Improving its results across the reading, math and science categories compared to its 2012 results and outranked only by Singapore and Japan, Estonia jumped from sixth to third place overall and first place in Europe in the OECD's freshly released 2015 PISA rankings.
By category, Estonia's greatest improvement, by nine points, was in the reading category. While Finland performed worse than in 2012 across all three categories, they still outranked Estonia in reading 526-519. Also notable, however, is that Finland's science and math scores, both of which were above those of Estonia in 2012, had dropped.
The 2015 edition of PISA focused first and foremost on science, in which Estonia likewise ranked third behind Singapore and Japan, outranking Finland and Canada in turn.
Estonia's results also indicated that a high-quality education can be earned in public as well as private schools, in rural areas and urban centers alike.
According to the most recent PISA results, Estonia's youth were top ranked in Europe and in the top three globally, and results indicated that Estonia's schools and teachers had done a good job in helping weaker students, including those of disadvantaged backgrounds, catch up with their peers. Results indicated that the problem-solving skills of Estonian students were among the best in the world, and that student satisfaction with one's school was at a similar level in Estonia and neighboring Finland and Latvia alike.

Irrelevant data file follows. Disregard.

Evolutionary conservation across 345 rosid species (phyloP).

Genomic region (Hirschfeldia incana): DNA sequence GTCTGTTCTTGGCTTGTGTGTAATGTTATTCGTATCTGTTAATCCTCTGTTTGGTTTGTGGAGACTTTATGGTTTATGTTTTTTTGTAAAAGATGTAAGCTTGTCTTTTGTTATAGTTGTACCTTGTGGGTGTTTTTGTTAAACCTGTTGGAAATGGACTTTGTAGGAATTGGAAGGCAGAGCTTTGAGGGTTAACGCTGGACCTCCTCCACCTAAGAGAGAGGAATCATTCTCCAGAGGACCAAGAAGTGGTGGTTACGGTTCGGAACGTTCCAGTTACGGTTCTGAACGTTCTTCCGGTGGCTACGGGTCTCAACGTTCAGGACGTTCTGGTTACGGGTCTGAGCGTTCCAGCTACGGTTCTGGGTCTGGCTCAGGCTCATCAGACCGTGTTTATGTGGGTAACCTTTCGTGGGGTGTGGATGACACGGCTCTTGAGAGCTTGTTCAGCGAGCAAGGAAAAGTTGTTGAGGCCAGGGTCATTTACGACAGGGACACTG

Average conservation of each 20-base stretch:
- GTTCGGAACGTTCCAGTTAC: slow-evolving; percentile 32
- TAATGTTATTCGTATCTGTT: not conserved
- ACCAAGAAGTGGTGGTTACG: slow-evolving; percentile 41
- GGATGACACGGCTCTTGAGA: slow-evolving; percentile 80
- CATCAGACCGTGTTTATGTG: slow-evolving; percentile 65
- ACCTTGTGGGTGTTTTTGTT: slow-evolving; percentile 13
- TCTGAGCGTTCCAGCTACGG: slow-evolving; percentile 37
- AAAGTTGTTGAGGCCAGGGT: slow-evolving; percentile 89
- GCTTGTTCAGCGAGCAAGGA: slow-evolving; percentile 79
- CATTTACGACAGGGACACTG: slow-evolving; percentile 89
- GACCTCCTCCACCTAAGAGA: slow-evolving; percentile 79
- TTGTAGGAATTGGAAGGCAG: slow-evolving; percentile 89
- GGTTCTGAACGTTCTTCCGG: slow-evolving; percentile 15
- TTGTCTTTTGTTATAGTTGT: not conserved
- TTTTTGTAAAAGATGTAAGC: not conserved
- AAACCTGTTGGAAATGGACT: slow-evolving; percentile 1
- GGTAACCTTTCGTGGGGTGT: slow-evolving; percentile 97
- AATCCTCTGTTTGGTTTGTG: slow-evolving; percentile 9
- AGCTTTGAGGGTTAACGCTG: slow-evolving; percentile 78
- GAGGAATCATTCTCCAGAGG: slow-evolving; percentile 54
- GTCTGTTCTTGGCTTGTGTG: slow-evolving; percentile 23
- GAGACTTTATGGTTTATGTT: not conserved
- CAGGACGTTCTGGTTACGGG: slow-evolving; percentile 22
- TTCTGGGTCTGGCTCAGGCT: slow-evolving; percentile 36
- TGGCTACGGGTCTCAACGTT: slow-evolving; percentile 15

The Programme for International Student Assessment (PISA) is a worldwide study performed every three years of OECD member and non-member states on the scholastic performance of their 15-year-old students in the math, science and reading categories by measuring their problem-solving skills and cognition in everyday life. Likewise tested last year was students' team problem-solving skills, and students and school directors alike also answered additional background questions in order to cllect data on students' socio-economic background and satisfaction with their school, among other factors.
Over half a million students from 72 countries participated in the 2015 PISA, including all developed countries.
A student welfare analysis based on the PISA 2015 results will be released in April 2017. Next fall, the results of the 2015 edition's new field — team problem-solving skills — will be released as well.
Editor: Editor: Aili Vahtla